Tuesday, July 10, 2012 | 2 a.m.
Given the timing, the decision by three former Deutsche Bank professionals to open a research, investment and brokerage house in Las Vegas was quite gutsy. It was 2009, and their specialty — the gaming industry — was reeling in the recession.
But just as casinos are slowly but surely clawing their way out of rotten economic times, so, too, Union Gaming Group is along for the ride, having expanded by opening an office in Macau and planning another one in New York.
At the same time, the company has expanded from the three founders to 17 positions, including the addition of three managing directors in its institutional equity trading unit last month. While there are other gaming researchers and analysts in Las Vegas, and local investment bankers and stockbrokers covering a wide range of industries, Union Gaming has carved out a niche locally combining gaming research, custom analytics, securities trading and investment banking.
Its success, says Union Gaming analyst Bill Lerner, validates the founders’ strategy to get as close to the action as they can — constantly visiting properties and taking the temperature on the ground while others might visit Las Vegas every month or so, if that often.
“Parachuting into Las Vegas once a quarter, twice a year or once a month and extrapolating the length of a cab line to a trend in the market is like connecting one data point; it doesn’t help your clients,” said Lerner, who founded Union Gaming along with Grant Govertsen, who is now based in Macau, and Institutional Securities Sales Executive Rich Moriarty.
“So we’re here,” Lerner said. “Our employees live in some of the properties. We’re on the ground constantly. Sometimes we count machines; sometimes we look at various indicators throughout the market. We understand development differently because we’re here and we can see it.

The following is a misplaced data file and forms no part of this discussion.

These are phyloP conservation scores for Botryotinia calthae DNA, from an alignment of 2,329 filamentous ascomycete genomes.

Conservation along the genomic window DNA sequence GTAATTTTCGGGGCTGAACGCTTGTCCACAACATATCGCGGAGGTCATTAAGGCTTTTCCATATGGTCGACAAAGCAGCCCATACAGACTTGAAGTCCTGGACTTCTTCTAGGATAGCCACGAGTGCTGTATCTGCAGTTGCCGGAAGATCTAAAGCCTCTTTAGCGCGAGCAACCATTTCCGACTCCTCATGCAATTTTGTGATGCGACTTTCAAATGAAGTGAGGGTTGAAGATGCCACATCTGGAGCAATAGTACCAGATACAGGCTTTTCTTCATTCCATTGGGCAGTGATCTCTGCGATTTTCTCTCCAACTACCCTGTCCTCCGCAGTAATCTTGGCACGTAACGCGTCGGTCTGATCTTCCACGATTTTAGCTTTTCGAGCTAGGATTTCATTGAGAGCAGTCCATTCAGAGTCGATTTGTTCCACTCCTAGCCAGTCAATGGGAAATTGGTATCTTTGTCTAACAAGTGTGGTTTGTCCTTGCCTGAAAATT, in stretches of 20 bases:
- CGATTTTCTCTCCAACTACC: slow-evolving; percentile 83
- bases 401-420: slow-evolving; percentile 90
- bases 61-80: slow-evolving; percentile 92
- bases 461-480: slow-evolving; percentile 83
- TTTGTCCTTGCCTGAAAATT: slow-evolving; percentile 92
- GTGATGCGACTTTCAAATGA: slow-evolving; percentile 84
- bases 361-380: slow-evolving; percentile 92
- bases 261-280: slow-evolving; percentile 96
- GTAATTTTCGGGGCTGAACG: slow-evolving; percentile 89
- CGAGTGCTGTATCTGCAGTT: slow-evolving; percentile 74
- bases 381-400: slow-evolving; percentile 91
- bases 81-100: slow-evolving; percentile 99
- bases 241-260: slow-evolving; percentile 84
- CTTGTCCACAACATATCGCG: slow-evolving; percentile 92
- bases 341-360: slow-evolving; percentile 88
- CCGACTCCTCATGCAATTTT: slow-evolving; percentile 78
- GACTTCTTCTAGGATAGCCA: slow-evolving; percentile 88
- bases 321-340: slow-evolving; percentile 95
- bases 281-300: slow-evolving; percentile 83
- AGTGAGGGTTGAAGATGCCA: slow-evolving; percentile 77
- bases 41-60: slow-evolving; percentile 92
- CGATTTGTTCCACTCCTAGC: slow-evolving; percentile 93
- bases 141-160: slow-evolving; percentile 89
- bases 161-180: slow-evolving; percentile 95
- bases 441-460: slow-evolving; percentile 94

“Macau is the same thing. We have a team of people who are counting buses, who are pacing distances between new development and existing properties, who are looking at table limits. Ultimately, all that primary research comes back and is rolled up into an evolving view of the sector.”
Lerner said that when they struck out on their own in 2009, “many of the large investment banks were running away from the gaming sector. They were letting resources go associated with gaming — analysts, investment bankers, they were dropping research coverage.
“The commitment from a funding and financing perspective was also waning. We were going the other way. We wanted to build a business on the ground in Las Vegas and embrace the sector in a way that was 180 degrees different than how our traditional peers were behaving.”
The game plan was simple: Run the business out of Las Vegas, the industry’s longtime capital, and embrace the gaming sector.
And that’s how Union Gaming got its name.
“‘Union’ means we were embracing the sector at a time when the rest of the financial world was not,” Lerner said.
In gaming, as in many industries, capital-raising efforts are run largely out of New York and Hong Kong.
But Union Gaming feels there are advantages to having offices in Las Vegas and Macau, the world’s largest gaming markets, Lerner and Moriarty said.
Since its start, Union Gaming has grown to offer research, custom analytics, securities trading and investment-banking services tied to the gaming industry.
The research and analytics services include assessing whether a company should enter a new market, support in gaining gaming licenses, and advice on mergers and acquisitions.